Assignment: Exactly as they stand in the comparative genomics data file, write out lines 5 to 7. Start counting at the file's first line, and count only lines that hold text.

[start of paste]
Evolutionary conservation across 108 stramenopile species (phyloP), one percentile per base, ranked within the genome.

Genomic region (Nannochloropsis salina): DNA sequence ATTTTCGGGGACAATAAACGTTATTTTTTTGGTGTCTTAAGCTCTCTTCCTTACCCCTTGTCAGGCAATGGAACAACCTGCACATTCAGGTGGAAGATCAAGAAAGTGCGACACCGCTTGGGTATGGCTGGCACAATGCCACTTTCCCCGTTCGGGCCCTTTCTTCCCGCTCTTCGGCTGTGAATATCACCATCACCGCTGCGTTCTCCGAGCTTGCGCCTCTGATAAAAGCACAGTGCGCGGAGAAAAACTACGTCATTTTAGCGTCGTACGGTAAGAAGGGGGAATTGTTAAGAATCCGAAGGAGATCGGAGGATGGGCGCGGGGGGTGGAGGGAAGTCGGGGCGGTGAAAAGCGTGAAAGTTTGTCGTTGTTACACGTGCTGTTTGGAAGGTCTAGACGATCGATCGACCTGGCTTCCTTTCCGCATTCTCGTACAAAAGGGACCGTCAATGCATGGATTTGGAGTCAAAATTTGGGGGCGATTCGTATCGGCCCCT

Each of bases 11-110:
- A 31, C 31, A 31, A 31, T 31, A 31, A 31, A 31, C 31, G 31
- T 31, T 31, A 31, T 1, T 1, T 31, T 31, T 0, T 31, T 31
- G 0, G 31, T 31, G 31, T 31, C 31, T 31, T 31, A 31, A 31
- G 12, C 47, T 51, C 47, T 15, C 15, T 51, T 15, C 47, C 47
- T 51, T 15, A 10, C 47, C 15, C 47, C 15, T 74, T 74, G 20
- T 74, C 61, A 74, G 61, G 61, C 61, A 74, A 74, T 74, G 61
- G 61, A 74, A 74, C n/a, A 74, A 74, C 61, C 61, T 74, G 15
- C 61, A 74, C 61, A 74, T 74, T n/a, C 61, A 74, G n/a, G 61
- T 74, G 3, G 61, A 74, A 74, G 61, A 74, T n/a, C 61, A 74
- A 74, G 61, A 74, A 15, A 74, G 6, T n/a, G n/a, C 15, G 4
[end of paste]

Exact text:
- T 31, T 31, A 31, T 1, T 1, T 31, T 31, T 0, T 31, T 31
- G 0, G 31, T 31, G 31, T 31, C 31, T 31, T 31, A 31, A 31
- G 12, C 47, T 51, C 47, T 15, C 15, T 51, T 15, C 47, C 47